Republicans in Congress may be sounding more moderate these days, passing emergency hurricane relief, backing down on threats to force the nation to default over the debt ceiling, and indicating a willingness to consider immigration reform.
It’s a different story at the state level where Republican governors are pushing ambitious experiments in eliminating income taxes as a prelude to severely reducing government services. Republican “experiments” to cut income taxes aggressively at the state level could influence the national debate.
In Louisiana, Governor Bobby Jindal, who may be eyeing a run for the presidency in 2016, is pushing repeal of the state’s income taxes. Jindal proposes recouping lost revenue through higher sales taxes. In a statement issued earlier this month, the governor said: “Our goal is to eliminate all personal income tax and all corporate income tax in a revenue neutral manner.”
Louisiana already has the third highest sales tax rate in the nation, following Tennessee and Arizona.
Governor Sam Brownback of Kansas already has presided over the largest tax cut in state history. At the same time, Kansas has turned over most of its Medicaid system, which provides medical services for people with low incomes and for the disabled, to private insurers. Brownback has introduced a new bill to slash taxes further as a step toward eliminating the state’s individual income tax.
Brownback proposes paying for the cuts by keeping in place a temporary sales tax increase and by eliminating the mortgage interest deduction.
Kansas used to be known for moderate Republicanism. Alf Landon accepted most of the New Deal when he ran against FDR in 1936. The state was long represented in the Senate by Nancy Landon Kassebaum and Bob Dole, both of whom were considered moderate Republicans.
That’s changed in recent years. Now, the House, the Senate, and the governor’s office are in the hands of conservative Republicans, enabling the state’s elected officials to realize the ultraconservative dream of paring government to its barest essentials.
Other Republican governors are considering following Brownback’s lead. Governor Dave Heinemann of Nebraska favors eliminating individual income taxes, and Governor Mary Fallin of Oklahoma plans to push for income tax cuts.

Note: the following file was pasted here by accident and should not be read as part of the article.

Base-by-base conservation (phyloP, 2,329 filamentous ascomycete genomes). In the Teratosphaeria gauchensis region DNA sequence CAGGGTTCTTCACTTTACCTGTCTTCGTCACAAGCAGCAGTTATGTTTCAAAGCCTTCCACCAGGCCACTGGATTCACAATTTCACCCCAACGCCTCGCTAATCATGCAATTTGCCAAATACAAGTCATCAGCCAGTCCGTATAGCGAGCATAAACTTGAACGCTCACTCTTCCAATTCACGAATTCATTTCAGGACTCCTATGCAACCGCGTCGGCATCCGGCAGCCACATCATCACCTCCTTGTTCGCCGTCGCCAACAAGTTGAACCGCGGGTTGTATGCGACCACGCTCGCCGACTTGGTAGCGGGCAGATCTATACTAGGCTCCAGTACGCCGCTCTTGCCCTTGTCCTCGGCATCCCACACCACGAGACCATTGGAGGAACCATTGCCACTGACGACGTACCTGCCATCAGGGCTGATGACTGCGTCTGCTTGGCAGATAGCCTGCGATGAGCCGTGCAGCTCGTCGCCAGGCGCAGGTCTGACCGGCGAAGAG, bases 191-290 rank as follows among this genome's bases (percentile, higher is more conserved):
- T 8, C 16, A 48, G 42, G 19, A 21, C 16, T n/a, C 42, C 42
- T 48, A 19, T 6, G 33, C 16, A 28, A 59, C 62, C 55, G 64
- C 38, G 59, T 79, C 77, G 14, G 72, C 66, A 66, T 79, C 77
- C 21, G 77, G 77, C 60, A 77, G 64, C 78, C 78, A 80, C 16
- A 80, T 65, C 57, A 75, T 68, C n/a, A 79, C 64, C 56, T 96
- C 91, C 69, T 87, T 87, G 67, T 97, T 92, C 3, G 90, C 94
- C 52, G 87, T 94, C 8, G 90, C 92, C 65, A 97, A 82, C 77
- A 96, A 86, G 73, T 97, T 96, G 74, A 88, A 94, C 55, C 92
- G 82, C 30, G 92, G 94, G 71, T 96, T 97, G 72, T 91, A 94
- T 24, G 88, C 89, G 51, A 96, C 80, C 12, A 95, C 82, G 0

Some Kansans object to Brownback’s plans, pointing to repeal of tax credits for food, rental housing, and child care that once benefitted those with low incomes. State Senator Oletha Faust-Goudeau says the poor in the state “will still struggle. They’ll pay the highest taxes [because of the reliance on a sales tax].”
Conservatives have long favored sales taxes over income taxes on the theory that taxing consumption rather than income encourages savings and investment, which in turn lifts economic growth. The theory has not been proven; but one thing is clear: Taxing consumption furthers inequality. It benefits the wealthy, who spend a smaller share of their income on consumable items, while punishing the poor, who pay little or no income taxes but who spend most of their meager income.
The issue of taxing income or spending is proxy for two other arguments. One is the conservative hope of drastically reducing government services. The other is the question of fairness.
“These aren’t pro-growth policies — they’re shell games that reward the wealthiest Americans at the expense of everyone else,” said Danny Kanner, a spokesman for the Democratic Governors Association.
Democratic governors have taken a different tack, most notably in California where Governor Jerry Brown has balanced the state’s budget for the first time in years, aided by a voter-approved $6 billion tax increase on the wealthy. The governor says California’s finances are strong enough to increase aid to public schools and the state university system, both of which suffered draconian cuts in recent years.
Conservative Republicans may look to Kansas as a model for slashing incomes taxes and eviscerating government, but California shows it’s possible to balance state budgets and preserve services.